[090523, 0036 UTC, Hana Tefau, Ile Tahuata, Iles Marquises, French Polynesia; 09°57.97'S / 139°07.15'W]
Cape Te Hope Ote Keho, on the south end of "Fire Spirit" island (Ile Tahuata), is dramatic and ominous, backed by mountains with names like Pierced Mountain and North and South Needle. As Carina slipped past the cape, which was illuminated by the early morning sun, our favorable NNE winds quickly shut down and we were buffeted by williwaw-type gusterlies on the bow or no wind at all. Luckily it was a short motorboat ride to Hana Te Fau and we had our hook down early enough to still enjoy breakfast as we looked through an aquarium with over 50 feet of clarity.
The following morning we had the dink in the water early and puttered the considerable distance to the town pier in Hana Hapatoni to our south. The quay was alive with activity due to the earlier arrival of a monstrous supply ship from Tahiti complete with its own landing craft and crane. Kids, being kids, were making a racket jostling each other for our line while parents lounged in the shade, awaiting the first offload. Stacks of canvas bags of copra sat nearby ready to be shipped out. Our dink was secured alongside a local boat in the corner of the tiny "harbor" and we made off towards town, about 100 yards away.
Immediately we were struck by the beauty of the place. Hapatoni is like an arboretum with a one-kilometer, ancient stone-lined raised road, shaded by enormous temanu trees, running along the stone and coral seashore. The edges of the road feature carefully manicured grass and floral plantings, raked daily by the local women and kept like a fine park.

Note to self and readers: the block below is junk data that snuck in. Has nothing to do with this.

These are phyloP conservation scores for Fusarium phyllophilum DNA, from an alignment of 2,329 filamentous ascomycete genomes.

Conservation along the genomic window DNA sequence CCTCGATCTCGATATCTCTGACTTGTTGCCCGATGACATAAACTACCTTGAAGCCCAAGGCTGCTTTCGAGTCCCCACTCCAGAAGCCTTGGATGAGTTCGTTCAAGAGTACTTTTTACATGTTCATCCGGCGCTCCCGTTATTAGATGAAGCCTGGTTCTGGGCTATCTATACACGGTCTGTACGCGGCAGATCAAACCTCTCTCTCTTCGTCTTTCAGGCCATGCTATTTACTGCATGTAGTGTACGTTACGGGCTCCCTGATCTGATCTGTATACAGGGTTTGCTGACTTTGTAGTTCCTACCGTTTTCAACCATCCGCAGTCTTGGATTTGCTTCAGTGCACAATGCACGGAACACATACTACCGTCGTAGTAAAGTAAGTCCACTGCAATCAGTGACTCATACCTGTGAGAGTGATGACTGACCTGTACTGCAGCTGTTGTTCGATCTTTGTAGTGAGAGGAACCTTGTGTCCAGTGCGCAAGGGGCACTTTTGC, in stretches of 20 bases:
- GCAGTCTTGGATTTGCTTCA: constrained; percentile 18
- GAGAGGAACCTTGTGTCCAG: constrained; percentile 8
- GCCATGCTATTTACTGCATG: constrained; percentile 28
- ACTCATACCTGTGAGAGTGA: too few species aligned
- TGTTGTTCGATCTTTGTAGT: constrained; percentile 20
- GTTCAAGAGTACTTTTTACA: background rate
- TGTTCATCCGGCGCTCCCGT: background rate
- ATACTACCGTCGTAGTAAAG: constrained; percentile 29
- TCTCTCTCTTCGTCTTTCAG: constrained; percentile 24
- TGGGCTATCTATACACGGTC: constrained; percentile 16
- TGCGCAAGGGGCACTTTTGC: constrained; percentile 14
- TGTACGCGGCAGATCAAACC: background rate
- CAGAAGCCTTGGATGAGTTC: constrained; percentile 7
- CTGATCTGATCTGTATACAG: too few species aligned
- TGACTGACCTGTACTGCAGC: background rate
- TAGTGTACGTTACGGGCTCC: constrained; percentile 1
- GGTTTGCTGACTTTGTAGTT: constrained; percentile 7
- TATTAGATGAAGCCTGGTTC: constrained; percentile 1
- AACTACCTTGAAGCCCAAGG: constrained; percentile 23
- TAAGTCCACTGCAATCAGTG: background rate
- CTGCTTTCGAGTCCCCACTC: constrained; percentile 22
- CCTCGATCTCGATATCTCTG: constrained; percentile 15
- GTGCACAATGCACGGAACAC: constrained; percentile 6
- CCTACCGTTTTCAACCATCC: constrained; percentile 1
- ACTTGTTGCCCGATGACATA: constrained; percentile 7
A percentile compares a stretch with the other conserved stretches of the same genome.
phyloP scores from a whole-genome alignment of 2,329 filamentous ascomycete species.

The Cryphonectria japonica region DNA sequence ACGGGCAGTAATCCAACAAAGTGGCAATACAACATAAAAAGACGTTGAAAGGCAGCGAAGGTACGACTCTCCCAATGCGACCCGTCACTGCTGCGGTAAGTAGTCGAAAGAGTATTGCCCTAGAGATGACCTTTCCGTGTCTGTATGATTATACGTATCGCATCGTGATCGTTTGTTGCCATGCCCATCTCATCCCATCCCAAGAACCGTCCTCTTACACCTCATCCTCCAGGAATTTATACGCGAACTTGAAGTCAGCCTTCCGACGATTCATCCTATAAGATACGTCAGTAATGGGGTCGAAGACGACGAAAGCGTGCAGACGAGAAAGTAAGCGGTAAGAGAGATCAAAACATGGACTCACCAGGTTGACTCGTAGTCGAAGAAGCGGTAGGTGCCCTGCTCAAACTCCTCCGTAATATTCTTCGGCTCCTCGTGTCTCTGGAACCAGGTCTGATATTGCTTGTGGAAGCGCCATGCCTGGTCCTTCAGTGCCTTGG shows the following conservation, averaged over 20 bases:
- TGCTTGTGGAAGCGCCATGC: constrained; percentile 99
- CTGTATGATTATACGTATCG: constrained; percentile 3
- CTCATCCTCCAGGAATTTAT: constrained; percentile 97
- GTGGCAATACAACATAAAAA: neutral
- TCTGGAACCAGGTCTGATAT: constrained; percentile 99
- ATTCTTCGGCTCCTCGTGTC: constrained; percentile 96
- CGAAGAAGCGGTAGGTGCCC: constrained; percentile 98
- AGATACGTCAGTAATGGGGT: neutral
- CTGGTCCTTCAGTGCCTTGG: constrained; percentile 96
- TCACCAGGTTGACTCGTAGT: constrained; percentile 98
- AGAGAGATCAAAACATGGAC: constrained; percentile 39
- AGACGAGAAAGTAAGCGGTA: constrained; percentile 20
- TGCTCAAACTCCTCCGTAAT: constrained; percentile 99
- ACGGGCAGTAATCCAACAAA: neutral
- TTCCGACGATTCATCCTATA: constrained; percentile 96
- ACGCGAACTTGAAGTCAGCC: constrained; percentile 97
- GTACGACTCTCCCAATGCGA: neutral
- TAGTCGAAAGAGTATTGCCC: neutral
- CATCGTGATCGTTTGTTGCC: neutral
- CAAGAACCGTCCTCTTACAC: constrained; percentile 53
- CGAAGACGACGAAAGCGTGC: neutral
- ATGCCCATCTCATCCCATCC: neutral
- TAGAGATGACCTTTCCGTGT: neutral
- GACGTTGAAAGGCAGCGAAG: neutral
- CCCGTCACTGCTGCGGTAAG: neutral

Before we had wandered far, we encountered Rose and her daughter Millie, who were pushing wheelbarrows of coral and shells. They stopped to engage us, even with our halting French. We understood - after a bit of struggling - that the town was preparing for the feast of the Ascension. Rose and Millie's treasures were bound for an elaborate woven palm shrine under construction nearby. Another, similar shrine further up the road housed the treasured (but obviously previously shattered) statue of the Virgin Mary, surrounded by candles and adorned by a lei of plumeria. (We learned the following day from Alan and Lydie of the French boat Paradoxe that there would be four such shrines and that the statue of Mary would be moved four times during the month of celebrations.)
We had learned from another cruiser of Ronald, a master wood and bone carver, and Rose and Millie took us to his carving shed and showed us some of the exquisite carvings he'd made. From a cardboard box of newsprint they carefully unwrapped treasures of wood, bone, pig tusks, and fins and bills of fish that had come from the surrounding waters. We ended up selecting and purchasing a tiki of a woman, executed in rosewood and joined to a dagger-like tip of carved marlin bill, the joint wrapped in twine made of braided coconut fibers. The following day, when a handful of tourists arrived from the main village of Vaitahu, all the town's artisans were displaying their works in an open air artisana and we were again struck by the extraordinary skill of these Marquesans. We understand that much of this amazing artwork is sold to galleries in Papeete at a mark-up of roughly 500%.